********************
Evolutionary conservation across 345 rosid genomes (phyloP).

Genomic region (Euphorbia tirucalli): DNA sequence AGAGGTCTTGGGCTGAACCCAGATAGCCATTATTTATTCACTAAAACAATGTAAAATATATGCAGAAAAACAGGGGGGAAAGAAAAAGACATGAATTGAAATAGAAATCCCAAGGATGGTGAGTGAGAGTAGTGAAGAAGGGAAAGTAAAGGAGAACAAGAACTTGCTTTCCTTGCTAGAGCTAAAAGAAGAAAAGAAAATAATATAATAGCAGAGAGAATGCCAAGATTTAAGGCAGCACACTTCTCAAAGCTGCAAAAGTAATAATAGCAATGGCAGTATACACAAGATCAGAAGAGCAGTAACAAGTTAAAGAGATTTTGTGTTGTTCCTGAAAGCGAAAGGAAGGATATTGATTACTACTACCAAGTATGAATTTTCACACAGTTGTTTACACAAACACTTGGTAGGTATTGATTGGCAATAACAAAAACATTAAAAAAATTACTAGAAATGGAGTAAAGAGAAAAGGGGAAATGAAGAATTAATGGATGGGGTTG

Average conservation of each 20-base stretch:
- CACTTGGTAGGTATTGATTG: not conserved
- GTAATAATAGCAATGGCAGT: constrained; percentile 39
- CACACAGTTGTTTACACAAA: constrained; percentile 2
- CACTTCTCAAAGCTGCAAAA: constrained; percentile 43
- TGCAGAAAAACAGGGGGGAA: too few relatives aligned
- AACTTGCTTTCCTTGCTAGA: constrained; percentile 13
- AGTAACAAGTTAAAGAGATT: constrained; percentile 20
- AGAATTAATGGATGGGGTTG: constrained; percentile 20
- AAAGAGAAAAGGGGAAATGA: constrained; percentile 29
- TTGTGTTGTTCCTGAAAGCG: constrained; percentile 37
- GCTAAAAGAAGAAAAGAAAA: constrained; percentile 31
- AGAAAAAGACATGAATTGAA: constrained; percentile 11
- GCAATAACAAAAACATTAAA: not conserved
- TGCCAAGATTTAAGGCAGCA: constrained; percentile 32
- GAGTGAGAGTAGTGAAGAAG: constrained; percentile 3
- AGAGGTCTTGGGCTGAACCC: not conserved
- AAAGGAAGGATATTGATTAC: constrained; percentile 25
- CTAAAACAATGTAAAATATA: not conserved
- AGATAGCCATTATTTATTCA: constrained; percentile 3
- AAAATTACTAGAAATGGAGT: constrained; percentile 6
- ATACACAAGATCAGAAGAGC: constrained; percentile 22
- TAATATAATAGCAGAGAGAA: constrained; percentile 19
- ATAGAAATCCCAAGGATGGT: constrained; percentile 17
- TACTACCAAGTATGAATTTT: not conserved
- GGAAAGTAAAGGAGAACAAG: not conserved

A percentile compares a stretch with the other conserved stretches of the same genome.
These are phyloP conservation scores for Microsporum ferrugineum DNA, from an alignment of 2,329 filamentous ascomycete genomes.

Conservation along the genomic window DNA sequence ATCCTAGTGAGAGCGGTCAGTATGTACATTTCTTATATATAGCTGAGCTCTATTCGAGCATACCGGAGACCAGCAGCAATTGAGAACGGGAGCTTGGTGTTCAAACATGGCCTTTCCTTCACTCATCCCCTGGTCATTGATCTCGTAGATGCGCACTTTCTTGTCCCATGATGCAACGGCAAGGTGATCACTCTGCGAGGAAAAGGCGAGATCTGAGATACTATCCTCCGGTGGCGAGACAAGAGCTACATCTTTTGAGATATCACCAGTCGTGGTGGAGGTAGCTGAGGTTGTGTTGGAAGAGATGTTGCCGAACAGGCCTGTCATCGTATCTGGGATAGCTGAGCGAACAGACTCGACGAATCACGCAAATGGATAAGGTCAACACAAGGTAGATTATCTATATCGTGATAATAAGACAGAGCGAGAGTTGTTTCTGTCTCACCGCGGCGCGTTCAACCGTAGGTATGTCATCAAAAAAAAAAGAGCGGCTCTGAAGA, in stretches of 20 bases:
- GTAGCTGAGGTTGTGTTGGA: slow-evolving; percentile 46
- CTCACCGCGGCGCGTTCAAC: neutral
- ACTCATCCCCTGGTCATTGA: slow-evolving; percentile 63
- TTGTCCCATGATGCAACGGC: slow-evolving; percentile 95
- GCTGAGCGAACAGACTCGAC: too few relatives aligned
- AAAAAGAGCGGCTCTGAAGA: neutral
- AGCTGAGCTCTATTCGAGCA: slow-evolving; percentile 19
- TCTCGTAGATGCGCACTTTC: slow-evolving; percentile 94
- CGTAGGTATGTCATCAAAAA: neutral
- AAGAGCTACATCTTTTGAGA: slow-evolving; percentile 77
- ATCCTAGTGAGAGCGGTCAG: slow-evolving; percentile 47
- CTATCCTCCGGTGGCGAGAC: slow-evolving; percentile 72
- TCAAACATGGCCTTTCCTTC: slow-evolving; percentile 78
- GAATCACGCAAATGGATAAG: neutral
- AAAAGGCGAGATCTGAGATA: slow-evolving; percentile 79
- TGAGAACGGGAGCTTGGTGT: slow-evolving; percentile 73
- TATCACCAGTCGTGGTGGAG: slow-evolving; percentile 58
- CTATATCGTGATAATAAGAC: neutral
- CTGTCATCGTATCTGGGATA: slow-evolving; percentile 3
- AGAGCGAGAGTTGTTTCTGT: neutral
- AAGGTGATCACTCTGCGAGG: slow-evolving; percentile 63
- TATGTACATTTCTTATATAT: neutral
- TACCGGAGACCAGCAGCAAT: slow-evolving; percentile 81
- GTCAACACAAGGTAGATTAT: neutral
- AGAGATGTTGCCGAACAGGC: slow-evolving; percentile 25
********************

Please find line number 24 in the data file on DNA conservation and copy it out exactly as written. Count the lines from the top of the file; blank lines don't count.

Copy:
- ATACACAAGATCAGAAGAGC: constrained; percentile 22